The Tenth Circuit’s recent decisions in Cerveny v. Aventis, Inc. show how the doctrine of impossibility preemption can be invoked under the right circumstances. Cerveny involved the fertility drug Clomid, which was first approved by the FDA in 1967. Clomid’s label has always warned that the drug should not be used by pregnant women because it could harm the fetus. However, the FDA never required the manufacturer to include a warning that Clomid could cause birth defects if used prior to pregnancy. In 2007, an individual submitted a citizen petition asking the FDA to “order changes to the labeling and package insert for Clomid and its generics to include warnings of Clomid’s ability to cause birth defects if ingested prior to conception[.]” After reviewing the research submitted by the petitioner and conducting its own survey of the relevant medical literature, the FDA denied the petition, finding that the scientific evidence did not support an association between the use of Clomid prior to pregnancy and the fetal defects identified in the petition.
In 2014, a Utah family filed suit against the manufacturer of Clomid, alleging that the mother’s use of the drug prior to pregnancy had caused her son to be born with birth defects in 1992. In their complaint, the plaintiffs cited numerous scientific studies linking Clomid and birth defects, all of which had been presented to the FDA in the 2007 citizen petition. The manufacturer moved for summary judgment, arguing that the plaintiffs’ claim was preempted because the FDA would not have approved the warnings suggested by the plaintiffs, as evidenced by the FDA’s denial of the 2007 citizen petition. In granting summary judgment, the trial court concluded that the FDA had heard and rejected the plaintiffs’ failure-to-warn theories in 2007—15 years after the plaintiffs’ injury occurred. Accordingly, “[t]he FDA’s denials of Mix’s citizen petitions, standing alone, is clear evidence that the FDA would not have permitted Aventis to strengthen Clomid’s label to include warnings of the risks of birth defects if taken prior to pregnancy.”
Plaintiffs argued on appeal that the denial of a citizen petition, standing alone, can never constitute clear evidence supporting preemption. The plaintiffs also claimed that the FDA afforded greater weight to petitions submitted by manufacturers than by private citizens. The Tenth Circuit rejected both arguments. The Tenth Circuit found “no persuasive authority” supporting a bright-line rule that the denial of a citizen petition can never amount to clear evidence under Levine. In so holding, the Tenth Circuit went to great lengths to discuss and distinguish the majority of then-existing federal and state case law on citizen petitions. The court also concluded that the FDA’s own regulations setting the standard for revising warning labels did not discriminate between proposed revisions submitted by manufacturers and those submitted by citizens. In fact, in denying the Clomid citizen petition, the FDA stated repeatedly that it was applying the same “reasonable evidence” standard that would have applied if the proposed label change had been submitted by the manufacturer. Accordingly, the FDA’s consideration and rejection of claims and data virtually identical to those submitted by the plaintiffs constituted clear evidence that the FDA would not have approved the label change that formed the basis of the plaintiff’s failure to warn claim.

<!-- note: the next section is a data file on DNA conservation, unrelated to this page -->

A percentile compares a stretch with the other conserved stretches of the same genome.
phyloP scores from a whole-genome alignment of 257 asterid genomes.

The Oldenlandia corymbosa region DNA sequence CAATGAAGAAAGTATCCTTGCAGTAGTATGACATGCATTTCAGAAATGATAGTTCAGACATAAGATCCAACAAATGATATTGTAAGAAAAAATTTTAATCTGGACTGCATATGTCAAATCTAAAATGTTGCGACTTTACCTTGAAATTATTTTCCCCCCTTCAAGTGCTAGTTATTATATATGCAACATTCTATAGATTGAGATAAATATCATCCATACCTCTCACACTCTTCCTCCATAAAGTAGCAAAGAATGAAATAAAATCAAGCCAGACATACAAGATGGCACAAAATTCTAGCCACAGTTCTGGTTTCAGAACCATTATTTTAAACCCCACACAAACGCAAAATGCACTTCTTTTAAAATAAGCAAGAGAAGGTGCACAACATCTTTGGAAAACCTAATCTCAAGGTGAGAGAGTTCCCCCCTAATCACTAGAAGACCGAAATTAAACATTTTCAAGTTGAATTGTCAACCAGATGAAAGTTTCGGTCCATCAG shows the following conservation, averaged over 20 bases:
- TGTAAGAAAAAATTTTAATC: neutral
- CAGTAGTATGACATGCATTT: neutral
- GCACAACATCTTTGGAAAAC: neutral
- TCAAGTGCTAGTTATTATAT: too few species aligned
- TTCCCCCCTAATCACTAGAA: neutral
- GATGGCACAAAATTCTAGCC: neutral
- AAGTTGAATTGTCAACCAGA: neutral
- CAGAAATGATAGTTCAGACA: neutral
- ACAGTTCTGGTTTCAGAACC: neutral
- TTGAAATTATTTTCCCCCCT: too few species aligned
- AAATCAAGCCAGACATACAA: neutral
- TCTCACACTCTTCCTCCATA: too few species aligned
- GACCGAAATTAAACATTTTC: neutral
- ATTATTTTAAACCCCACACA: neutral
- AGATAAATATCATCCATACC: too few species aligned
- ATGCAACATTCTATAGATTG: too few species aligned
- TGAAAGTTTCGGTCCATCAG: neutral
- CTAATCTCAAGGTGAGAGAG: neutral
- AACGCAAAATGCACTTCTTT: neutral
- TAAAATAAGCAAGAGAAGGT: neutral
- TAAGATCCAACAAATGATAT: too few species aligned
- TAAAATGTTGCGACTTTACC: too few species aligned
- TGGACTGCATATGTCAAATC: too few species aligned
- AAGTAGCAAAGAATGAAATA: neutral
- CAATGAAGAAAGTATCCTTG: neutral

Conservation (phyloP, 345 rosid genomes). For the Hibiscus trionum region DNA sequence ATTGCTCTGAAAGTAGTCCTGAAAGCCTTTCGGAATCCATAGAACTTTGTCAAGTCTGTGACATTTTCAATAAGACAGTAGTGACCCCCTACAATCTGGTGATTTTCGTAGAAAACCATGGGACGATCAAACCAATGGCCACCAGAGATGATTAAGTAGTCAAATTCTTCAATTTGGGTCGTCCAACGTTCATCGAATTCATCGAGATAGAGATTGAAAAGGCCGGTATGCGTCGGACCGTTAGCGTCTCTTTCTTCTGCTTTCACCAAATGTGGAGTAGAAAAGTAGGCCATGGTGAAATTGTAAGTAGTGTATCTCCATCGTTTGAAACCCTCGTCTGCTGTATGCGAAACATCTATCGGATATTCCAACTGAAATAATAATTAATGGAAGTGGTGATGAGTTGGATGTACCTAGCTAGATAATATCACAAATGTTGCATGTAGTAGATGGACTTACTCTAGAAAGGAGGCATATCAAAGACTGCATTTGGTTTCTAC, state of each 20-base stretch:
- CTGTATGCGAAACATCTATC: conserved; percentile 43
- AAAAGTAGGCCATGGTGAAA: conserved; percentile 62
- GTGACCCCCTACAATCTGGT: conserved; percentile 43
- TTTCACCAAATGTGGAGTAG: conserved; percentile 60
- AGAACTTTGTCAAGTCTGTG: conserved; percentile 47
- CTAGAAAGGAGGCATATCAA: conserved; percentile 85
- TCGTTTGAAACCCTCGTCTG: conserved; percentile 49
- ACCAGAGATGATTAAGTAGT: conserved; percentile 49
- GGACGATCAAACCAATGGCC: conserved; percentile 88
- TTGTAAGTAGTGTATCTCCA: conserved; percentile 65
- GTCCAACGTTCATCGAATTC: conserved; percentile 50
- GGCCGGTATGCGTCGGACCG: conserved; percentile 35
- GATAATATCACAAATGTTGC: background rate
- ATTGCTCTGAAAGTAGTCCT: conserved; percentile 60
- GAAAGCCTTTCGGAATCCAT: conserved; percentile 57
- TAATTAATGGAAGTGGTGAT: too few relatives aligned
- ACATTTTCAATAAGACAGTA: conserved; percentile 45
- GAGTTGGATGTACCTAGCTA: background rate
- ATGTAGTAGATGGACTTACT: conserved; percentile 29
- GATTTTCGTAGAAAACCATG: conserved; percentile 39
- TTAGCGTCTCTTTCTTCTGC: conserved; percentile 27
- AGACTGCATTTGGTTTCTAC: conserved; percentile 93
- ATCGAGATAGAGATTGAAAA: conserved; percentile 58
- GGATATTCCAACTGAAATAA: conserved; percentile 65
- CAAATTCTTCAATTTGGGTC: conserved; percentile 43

In a subsequent appeal following remand to address the plaintiff’s remaining claims, the plaintiffs contended that the United States Supreme Court’s recent decision in Merck Sharp & Dohme Corp. v. Albrecht contradicted the Tenth Circuit’s prior ruling and confirmed that only labeling changes sought by a manufacturer can lead to preemption under Levine. The Tenth Circuit disagreed, finding that neither Albrecht nor Levine excluded a manufacturer from relying on the FDA’s denial of a citizen petition submitted by a non-manufacturer as support for a preemption defense. Instead, the Tenth Circuit interpreted Albrecht as clarifying the preemption analysis “[i]n a case like Wyeth v. Levine,” where the proposed labeling change was submitted by the manufacturer itself rather than a third party.
Considerations Affecting the Value of a Citizen Petition Denial
While the FDA’s denial of a citizen petition can be a powerful tool under the right circumstances, it is important to note that this is not always the case. There are many factors that affect the weight of this evidence. One obvious factor is product identity. In Cerveny, the court gave dispositive weight to the fact that the FDA had denied a citizen petition concerning the label of the same drug that was at issue in the plaintiffs’ case. However, acourt may give little to no weight to the denial of a citizen petition involving a different product, even if that product is substantially similar to the one at issue in the plaintiff’s case.